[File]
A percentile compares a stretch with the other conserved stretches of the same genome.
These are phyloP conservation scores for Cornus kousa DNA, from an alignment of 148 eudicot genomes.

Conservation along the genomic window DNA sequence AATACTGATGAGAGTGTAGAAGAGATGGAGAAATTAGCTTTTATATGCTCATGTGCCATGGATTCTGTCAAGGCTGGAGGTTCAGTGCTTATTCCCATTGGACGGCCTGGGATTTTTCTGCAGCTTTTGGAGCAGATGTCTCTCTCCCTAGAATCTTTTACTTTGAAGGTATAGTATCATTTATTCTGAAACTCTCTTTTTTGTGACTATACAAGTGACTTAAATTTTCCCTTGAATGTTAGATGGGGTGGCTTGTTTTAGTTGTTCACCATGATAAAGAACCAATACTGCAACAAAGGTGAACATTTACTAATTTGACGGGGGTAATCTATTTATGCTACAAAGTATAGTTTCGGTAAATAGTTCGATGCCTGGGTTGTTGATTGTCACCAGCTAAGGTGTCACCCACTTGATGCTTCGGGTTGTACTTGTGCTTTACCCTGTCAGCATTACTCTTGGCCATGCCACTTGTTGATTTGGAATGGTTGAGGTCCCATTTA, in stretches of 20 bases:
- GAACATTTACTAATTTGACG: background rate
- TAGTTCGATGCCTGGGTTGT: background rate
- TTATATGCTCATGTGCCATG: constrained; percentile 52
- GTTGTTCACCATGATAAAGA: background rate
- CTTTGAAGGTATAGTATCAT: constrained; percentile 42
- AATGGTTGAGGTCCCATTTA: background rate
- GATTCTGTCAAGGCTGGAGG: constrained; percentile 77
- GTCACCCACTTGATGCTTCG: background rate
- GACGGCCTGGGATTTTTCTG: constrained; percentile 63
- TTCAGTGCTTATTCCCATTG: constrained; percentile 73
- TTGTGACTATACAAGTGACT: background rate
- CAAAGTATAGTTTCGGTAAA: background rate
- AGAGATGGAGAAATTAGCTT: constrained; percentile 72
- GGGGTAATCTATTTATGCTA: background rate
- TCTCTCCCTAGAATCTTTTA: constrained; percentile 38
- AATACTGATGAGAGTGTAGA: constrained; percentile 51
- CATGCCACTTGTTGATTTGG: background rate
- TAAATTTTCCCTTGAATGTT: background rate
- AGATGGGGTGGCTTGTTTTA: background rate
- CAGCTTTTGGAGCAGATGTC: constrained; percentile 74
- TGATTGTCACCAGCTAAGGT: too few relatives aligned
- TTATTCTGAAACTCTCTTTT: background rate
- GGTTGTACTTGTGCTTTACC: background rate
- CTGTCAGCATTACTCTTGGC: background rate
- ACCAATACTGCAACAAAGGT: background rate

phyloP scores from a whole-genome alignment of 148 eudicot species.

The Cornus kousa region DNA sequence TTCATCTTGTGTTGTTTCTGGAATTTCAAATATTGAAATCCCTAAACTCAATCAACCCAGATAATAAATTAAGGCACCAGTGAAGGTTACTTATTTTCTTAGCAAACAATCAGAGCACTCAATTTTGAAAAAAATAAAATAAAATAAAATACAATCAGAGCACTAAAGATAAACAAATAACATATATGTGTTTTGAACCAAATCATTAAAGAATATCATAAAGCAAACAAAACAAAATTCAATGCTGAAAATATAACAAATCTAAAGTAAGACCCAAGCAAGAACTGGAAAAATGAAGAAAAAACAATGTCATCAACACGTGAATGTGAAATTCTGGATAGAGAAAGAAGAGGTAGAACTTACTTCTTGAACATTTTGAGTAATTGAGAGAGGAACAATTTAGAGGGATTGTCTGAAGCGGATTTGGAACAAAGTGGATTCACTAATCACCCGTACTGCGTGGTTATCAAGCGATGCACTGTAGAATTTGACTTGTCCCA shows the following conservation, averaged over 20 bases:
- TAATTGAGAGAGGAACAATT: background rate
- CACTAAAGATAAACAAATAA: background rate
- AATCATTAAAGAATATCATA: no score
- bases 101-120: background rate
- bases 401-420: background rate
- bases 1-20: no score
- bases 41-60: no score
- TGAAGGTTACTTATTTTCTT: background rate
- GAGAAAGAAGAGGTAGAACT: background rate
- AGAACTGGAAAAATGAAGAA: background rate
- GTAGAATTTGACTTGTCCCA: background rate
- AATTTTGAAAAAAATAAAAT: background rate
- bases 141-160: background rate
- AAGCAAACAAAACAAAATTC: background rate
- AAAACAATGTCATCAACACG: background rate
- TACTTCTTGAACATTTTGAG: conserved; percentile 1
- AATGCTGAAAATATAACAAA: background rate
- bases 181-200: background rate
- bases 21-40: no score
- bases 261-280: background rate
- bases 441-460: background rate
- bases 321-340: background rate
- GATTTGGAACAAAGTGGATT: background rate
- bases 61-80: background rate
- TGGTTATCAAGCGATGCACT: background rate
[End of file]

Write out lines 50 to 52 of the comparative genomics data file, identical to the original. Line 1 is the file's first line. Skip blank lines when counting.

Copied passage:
- bases 261-280: background rate
- bases 441-460: background rate
- bases 321-340: background rate